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1answer
43 views

Diffraction to be explained without Huygens principle

Can we explain diffraction without using Huygens principle?
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1answer
51 views

Slit width for minimum spot size in electron slit diffraction if involving uncertainity principle

I don't believe the following is an accurate description of the physical but a homework problem to help understanding. A beam of electron of energy 0.025 eV moving along x-direction, passes ...
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2answers
43 views

If outside a cylindrical solenoid exist an electrical field what does that mean to the Aharonov-Bohm Effect?

To the question "What is the electric field outside a cylindrical solenoid when inside is turned on a magnetic field" the answer is that outside exists a electric field. Does that mean that the ...
2
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2answers
41 views

Diffraction of electron through graphite film

"Electrons of wavelength 434 nm are directed into a thin film of graphite. Will they diffract?" Ignoring relativistic effects, I used de Brogile's relation, $p = \frac{h}{\lambda}$, to determine ...
1
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2answers
212 views

Interesting relationship between diffraction and Heisenberg's Uncertainty Principle?

I recently came across an interesting explanation of diffraction through an aperture which does not use Huygens' Construction but instead relies on Heisenberg's Uncertainty Principle: The ...
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1answer
48 views

Crystal diffraction for waves vs particles

I thought that I understand the "Bragg's Law" understanding of crystal diffraction, but recently I read something that made me confused. I understand that if the planes in the crystal have ...
0
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1answer
195 views

Matter Waves Interference

When an EM wave diffracts, I can imagine that its EM field interacts with the charges in a certain obstacle thus inducing a wave behaviour on the charges of the matter that will interact with the EM ...
1
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2answers
90 views

What happens to the physical properties of electrons after diffraction?

Particle Wave duality shows us that waves and particles are the same thing. Therefore electrons can be viewed as both particles and waves. The wave properties of electrons can be seen in the double ...
2
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3answers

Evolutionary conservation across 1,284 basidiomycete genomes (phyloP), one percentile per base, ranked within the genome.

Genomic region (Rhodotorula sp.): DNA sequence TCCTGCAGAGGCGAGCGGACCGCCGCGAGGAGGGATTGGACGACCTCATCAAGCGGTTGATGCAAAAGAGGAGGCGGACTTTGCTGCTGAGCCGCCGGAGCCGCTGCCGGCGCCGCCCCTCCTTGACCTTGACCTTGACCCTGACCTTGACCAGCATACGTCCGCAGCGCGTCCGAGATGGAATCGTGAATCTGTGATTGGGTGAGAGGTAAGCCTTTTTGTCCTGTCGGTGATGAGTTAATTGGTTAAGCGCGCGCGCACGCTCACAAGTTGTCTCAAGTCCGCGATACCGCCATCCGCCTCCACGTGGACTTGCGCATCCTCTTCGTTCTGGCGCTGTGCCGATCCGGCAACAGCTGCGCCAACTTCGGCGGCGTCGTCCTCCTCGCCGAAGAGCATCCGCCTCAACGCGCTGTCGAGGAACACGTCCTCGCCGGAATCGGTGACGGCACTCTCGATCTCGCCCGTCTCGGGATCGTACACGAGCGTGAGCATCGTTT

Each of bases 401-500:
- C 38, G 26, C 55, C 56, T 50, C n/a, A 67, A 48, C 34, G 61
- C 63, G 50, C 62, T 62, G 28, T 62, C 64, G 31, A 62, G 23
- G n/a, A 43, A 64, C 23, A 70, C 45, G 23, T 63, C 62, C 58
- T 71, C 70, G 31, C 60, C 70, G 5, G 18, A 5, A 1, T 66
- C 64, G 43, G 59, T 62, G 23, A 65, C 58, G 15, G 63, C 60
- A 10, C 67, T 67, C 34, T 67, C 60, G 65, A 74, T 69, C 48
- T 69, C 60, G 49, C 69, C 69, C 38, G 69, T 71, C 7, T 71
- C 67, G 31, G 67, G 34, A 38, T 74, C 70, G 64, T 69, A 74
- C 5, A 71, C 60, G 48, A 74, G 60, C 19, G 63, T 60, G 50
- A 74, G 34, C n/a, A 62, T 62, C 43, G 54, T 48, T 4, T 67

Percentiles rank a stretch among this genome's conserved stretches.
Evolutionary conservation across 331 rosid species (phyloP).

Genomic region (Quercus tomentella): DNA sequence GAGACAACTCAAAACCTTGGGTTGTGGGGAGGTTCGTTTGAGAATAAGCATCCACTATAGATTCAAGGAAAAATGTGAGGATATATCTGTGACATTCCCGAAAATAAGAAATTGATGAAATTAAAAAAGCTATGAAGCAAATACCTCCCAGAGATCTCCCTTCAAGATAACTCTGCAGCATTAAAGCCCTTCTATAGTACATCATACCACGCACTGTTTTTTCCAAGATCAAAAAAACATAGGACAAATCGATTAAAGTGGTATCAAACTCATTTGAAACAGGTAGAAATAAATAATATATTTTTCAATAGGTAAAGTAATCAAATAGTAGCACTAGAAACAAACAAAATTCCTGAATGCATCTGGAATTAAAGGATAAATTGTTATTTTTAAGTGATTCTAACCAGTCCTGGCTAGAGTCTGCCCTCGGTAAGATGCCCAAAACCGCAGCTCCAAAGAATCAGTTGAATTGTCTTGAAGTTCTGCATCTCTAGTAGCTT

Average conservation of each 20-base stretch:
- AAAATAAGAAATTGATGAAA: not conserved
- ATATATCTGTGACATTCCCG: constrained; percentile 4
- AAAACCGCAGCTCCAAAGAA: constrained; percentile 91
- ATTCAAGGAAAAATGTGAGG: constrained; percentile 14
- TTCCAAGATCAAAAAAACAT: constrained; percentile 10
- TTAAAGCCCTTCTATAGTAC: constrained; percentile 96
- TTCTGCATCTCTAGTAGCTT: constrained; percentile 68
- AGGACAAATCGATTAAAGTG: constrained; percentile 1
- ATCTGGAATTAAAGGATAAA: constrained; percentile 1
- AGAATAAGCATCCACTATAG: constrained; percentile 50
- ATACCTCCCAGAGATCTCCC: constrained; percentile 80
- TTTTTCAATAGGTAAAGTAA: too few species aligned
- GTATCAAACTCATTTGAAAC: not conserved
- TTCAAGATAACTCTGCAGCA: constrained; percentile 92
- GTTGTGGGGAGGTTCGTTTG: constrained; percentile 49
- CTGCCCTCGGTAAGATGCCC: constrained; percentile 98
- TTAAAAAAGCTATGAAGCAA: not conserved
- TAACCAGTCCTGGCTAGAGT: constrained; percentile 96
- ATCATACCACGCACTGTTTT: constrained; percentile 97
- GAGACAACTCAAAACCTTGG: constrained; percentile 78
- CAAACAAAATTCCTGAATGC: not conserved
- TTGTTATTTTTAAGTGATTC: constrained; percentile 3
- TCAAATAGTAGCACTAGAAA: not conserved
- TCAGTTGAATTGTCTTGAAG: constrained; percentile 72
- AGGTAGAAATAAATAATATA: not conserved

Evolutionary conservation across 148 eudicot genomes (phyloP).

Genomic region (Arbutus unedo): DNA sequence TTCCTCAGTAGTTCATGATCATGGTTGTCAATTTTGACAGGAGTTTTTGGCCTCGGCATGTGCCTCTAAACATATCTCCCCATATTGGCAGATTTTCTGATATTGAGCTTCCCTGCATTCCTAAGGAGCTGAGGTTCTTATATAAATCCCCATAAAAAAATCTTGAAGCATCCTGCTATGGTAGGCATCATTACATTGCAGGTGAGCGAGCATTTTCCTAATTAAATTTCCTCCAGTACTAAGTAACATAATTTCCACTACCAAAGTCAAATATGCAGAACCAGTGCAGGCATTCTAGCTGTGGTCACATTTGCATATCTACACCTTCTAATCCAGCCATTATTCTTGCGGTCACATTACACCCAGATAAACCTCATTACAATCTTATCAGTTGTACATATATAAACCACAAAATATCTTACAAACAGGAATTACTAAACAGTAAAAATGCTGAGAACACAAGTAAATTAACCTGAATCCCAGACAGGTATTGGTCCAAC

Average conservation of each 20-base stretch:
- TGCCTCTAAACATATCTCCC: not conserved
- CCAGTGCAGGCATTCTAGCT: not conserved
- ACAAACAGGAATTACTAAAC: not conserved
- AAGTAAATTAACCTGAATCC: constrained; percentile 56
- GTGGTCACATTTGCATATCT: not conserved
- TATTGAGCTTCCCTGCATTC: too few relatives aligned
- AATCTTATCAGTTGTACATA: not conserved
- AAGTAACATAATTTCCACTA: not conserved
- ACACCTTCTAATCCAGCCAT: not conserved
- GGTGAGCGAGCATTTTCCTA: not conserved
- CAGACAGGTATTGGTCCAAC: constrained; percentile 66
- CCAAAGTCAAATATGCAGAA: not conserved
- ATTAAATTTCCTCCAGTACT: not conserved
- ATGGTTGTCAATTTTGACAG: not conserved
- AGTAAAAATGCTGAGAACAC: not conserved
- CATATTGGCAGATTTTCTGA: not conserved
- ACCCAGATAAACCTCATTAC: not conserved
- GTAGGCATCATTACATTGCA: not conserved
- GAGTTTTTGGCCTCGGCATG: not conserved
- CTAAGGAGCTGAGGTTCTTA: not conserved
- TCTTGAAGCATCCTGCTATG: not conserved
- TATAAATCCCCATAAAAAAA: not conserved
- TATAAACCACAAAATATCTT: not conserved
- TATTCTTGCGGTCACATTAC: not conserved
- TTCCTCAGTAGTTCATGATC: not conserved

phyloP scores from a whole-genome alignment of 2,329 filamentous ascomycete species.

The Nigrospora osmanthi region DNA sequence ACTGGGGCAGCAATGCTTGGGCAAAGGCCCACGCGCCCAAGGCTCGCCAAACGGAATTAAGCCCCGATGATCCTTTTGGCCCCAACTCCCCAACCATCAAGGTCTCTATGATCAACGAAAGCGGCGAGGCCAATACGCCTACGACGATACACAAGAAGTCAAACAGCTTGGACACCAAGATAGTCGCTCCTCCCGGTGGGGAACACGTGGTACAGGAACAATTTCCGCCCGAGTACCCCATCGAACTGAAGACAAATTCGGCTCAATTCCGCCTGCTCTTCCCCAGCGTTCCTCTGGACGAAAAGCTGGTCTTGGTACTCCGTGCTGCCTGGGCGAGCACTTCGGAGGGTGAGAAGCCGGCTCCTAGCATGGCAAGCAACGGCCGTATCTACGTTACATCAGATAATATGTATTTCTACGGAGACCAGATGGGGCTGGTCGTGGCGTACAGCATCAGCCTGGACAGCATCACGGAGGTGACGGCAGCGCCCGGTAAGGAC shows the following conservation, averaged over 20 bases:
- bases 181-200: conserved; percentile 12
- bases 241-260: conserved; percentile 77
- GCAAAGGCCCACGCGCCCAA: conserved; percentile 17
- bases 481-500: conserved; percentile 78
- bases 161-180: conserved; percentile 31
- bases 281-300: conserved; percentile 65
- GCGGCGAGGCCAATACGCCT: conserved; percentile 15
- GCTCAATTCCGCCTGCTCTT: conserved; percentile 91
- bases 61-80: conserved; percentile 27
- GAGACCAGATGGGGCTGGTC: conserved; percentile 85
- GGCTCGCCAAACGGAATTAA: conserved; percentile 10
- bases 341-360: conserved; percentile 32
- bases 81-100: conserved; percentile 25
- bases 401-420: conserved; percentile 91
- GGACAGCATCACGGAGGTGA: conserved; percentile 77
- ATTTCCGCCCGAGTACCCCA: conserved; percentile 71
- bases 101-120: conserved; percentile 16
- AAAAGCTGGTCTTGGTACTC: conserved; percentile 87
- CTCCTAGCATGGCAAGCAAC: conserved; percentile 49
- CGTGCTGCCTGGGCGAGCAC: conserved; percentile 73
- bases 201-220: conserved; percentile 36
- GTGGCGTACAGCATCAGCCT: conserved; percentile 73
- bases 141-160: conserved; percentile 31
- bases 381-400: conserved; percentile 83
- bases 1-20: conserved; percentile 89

564 views

Why is it difficult to differentiate between interference and diffraction?

Why is it difficult to differentiate between interference and diffraction? Is it because we don't clearly understand how both of these phenomenon takes place? My thoughts: From an answer to one of ...
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1answer
94 views

Time duration for pulse of single electron viewed as a wave

Electron as an example has a de Broglie wavelength and could diffract. If it has a single wavelength the time extent of the particle's pulse duration would be infinite .. If it carries a broadband ...
1
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1answer
184 views

How does the uncertainty principle make a photon beam spread out?

I'm reading about uncertainty principle, and something has been bothering me for quite a while. There is the formula: $$\sigma_x \sigma_p \ge \frac{\hbar}{2}$$ I know what this means: the more you ...
8
votes
1answer
308 views

How fat is Feynman’s photon?

According to my calculations, it is a lot skinnier than Airy’s photon, but still a whole lot fatter than a straight line. So, how does a photon get from point A to Point B? The ray optics ...
1
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0answers
77 views

about wavefunction and vector entries

I am beginer of physics and I am studying some very fundamental idea of quantum mechanics by myself. In the introducing book I am reading, there is an example to show a particle diffraced by a slit or ...
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1answer
105 views

Diffraction through the slit

In book "Quantum Mechanics and Path Integral", 3-2 Diffraction through the slit: Under the fig. 3-3, why did Feynman say that we cannot approach the problem by a single application of the ...
3
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1answer
77 views

Describing quantum intereference with only currents and densities

I know about and believe to understand the general wave equation based Kirchhoff diffraction formula, which in the Fraunhofer limit leads to a farfield complex wave function by Fourier transforming ...